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The blame game
Business Travel World – October 2007

New corporate manslaughter legislation means travel managers will have to put pressure on TMCs to provide correct information, says Mark Smulian

There is nothing like the possibility of being hit by an unlimited fine to concentrate the minds of senior managers.

That will be the penalty for convictions under the Corporate Manslaughter Act 2007, which was passed in July and takes effect next April. And corporates face the prospect of conviction should any of their staff die while on duty in situations where their employer was negligent.

With this threat hanging over them, travel managers will want to know they are getting the best advice on any situation in which an employee might be in danger, and that if there are potential risks, the person concerned can be contacted.

An unlimited fine is a serious penalty, but worse could be the damage to their reputation suffered by a company convicted of corporate manslaughter - 'Scroggins Industries, we kill our staff' is not the sort of slogan with which any business would wish to be associated.

Travel managers will be paying closer attention to staff safety than ever, particularly when they are in an unstable part of the world or using an airline with a questionable record.

Travel management companies will have to be able to give accurate advice on the risks involved in any destination, accommodation or mode of transport, and be able to demonstrate that they have given the advice required under the terms of their contract with their client.

Ian Skuse, a partner at law firm Piper Smith Watton who specialises in travel and a BTW columnist, says the new law will look at whether managements have caused death through some major failing in health and safety.

"For travel management companies the issue will be whether they knew or should have known of a potential risk or danger, in particular overseas, and failed to pass on to their client," he says.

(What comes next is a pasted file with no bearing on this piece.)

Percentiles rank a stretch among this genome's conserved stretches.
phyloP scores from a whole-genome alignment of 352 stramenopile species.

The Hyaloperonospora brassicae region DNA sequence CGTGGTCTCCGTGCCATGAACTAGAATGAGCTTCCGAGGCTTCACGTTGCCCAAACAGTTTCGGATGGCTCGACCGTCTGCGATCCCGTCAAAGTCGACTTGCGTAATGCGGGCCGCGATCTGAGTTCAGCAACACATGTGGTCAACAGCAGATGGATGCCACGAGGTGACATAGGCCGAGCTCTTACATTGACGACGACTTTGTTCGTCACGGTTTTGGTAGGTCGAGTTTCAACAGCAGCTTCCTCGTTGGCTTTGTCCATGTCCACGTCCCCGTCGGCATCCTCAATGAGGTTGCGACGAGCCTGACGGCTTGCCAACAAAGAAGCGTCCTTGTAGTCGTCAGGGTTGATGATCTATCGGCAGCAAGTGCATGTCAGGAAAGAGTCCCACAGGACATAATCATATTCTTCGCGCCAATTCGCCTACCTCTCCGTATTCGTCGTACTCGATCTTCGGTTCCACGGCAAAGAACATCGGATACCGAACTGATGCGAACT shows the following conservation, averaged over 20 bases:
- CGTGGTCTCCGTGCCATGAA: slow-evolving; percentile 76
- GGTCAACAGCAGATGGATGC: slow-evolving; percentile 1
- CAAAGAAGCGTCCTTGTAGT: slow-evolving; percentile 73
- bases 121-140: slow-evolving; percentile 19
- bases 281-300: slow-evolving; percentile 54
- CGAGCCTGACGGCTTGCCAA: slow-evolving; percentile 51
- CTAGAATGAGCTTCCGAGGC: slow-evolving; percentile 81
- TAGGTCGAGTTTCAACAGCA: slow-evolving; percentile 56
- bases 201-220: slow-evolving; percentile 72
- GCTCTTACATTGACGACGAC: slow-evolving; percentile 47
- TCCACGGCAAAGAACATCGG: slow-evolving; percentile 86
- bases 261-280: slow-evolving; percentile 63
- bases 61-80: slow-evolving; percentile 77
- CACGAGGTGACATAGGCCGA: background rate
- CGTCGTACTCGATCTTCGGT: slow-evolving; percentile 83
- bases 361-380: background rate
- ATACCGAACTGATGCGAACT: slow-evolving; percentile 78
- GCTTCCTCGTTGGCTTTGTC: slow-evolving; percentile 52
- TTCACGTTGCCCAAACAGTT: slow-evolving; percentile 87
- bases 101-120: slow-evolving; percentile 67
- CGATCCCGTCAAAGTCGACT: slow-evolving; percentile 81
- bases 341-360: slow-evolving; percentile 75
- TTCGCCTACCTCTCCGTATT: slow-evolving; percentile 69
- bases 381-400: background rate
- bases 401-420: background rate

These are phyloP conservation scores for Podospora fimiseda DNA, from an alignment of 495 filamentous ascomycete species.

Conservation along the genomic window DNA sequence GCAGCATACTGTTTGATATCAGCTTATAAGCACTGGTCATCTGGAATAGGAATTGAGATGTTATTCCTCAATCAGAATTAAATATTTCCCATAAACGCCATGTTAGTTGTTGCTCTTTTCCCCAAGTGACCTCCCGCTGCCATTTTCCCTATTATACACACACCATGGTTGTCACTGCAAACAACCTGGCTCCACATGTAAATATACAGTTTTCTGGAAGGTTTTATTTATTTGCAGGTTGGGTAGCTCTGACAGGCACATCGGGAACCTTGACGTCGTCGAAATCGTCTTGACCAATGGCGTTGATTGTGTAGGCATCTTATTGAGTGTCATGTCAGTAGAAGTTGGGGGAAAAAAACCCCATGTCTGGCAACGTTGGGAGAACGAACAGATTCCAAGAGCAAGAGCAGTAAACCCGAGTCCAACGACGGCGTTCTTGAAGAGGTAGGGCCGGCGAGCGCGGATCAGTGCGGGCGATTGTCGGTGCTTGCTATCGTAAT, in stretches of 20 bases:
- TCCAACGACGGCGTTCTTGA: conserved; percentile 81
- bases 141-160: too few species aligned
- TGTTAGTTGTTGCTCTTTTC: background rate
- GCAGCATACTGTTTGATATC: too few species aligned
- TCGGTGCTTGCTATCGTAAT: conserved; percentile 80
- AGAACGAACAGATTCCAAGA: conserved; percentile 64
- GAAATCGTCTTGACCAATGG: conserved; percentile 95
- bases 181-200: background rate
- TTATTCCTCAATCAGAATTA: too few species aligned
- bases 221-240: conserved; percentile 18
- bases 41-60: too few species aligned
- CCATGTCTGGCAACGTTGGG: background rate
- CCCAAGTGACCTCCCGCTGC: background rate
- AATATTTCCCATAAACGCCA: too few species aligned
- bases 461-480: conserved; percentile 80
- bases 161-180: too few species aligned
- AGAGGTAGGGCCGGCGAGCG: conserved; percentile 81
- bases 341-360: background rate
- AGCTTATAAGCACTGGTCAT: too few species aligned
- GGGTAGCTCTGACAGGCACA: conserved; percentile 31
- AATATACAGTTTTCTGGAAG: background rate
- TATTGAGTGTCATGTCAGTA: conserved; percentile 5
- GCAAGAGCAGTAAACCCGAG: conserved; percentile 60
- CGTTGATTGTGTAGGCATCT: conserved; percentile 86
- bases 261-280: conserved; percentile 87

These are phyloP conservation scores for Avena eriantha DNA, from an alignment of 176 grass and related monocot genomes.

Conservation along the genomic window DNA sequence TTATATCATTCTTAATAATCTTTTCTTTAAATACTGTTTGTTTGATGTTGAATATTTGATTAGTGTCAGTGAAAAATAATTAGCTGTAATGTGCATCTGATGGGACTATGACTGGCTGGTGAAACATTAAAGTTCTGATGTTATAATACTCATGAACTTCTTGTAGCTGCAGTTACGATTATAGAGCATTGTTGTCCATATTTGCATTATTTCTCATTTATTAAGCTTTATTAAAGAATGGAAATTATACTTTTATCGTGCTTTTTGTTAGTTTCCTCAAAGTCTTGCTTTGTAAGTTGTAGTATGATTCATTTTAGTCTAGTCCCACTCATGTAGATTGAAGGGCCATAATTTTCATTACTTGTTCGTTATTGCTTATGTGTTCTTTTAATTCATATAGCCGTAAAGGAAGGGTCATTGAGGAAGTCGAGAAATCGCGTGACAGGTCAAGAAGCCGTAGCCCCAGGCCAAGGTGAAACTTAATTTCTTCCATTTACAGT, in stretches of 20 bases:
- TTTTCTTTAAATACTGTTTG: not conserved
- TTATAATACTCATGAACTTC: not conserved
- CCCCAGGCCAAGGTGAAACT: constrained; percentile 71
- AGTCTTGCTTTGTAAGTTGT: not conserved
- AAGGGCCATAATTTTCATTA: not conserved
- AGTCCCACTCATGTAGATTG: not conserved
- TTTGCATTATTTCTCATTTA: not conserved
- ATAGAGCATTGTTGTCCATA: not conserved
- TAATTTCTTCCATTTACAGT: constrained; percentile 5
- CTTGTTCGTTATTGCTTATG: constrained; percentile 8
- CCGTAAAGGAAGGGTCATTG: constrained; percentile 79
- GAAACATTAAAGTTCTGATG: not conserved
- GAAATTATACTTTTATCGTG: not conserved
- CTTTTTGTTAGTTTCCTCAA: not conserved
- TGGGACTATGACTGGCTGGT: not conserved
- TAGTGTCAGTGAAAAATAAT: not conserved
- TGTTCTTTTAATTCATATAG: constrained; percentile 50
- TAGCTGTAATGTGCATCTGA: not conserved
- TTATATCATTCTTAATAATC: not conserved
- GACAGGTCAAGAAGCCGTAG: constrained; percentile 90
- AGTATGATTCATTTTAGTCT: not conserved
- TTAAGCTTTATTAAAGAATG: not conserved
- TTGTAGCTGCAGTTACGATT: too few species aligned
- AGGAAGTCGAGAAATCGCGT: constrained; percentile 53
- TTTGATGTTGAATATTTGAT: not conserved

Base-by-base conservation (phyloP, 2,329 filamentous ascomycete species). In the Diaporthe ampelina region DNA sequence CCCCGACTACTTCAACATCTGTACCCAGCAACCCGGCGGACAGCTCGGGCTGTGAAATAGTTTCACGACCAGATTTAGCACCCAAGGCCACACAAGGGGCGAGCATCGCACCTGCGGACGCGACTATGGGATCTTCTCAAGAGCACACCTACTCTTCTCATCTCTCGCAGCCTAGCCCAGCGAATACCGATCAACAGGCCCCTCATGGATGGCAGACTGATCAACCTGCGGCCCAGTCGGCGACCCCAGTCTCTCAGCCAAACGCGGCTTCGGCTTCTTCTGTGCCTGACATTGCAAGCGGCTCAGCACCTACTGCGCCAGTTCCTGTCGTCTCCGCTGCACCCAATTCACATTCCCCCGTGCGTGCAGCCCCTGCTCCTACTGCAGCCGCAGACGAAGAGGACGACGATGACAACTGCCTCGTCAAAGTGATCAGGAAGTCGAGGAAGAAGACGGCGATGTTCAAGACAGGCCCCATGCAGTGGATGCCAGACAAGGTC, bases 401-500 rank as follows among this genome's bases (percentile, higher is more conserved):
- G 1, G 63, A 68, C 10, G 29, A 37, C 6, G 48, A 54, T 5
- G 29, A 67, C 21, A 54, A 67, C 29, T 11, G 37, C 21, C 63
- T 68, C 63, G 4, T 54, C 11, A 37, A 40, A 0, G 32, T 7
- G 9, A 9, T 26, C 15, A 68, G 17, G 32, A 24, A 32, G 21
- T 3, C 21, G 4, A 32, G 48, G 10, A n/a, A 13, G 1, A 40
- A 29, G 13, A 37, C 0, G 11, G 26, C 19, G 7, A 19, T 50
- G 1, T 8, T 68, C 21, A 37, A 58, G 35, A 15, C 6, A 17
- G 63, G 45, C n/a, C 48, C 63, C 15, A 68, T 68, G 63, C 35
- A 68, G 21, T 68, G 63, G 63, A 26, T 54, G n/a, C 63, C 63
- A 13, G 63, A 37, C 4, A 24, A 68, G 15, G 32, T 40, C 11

"If a trip is to a place with a problem, or involves a hotel or car hire firm that has been complained about before, they should know about that."

Whether a travel management company could actually be prosecuted is something of a grey area.

It appears unlikely, but Skuse advises that failing to pass on travel advice from the Foreign and Commonwealth Office could be an issue. Another issue is knowing that a travelling executive suffered a medical condition which required them to be within reasonable distance of a hospital but not making arrangements to accommodate that need.

"A travel management company would not need to know the medical condition of everyone they deal with, but if they had been told that someone had, say, diabetes and needed to be near a hospital it would be a problem if they ignored that," Skuse says.

Other examples might include booking someone into a hotel known to be dangerous, or booking someone onto an airline that had been denied UK landing rights by the Civil Aviation Authority due to a poor safety record.

Another legal specialist in this field is Clive Fletcher-Wood, a partner at Bristol law firm Burges Salmon, who has acted for train operators in a number of fatal accidents.

He says: "The main thing a travel management company should do is to review the contracts they have with clients to see to what extent they are responsible for giving advice.

"It will need to review the scope of the advice it is required to give, but the client cannot delegate its health and safety responsibility to a travel management company."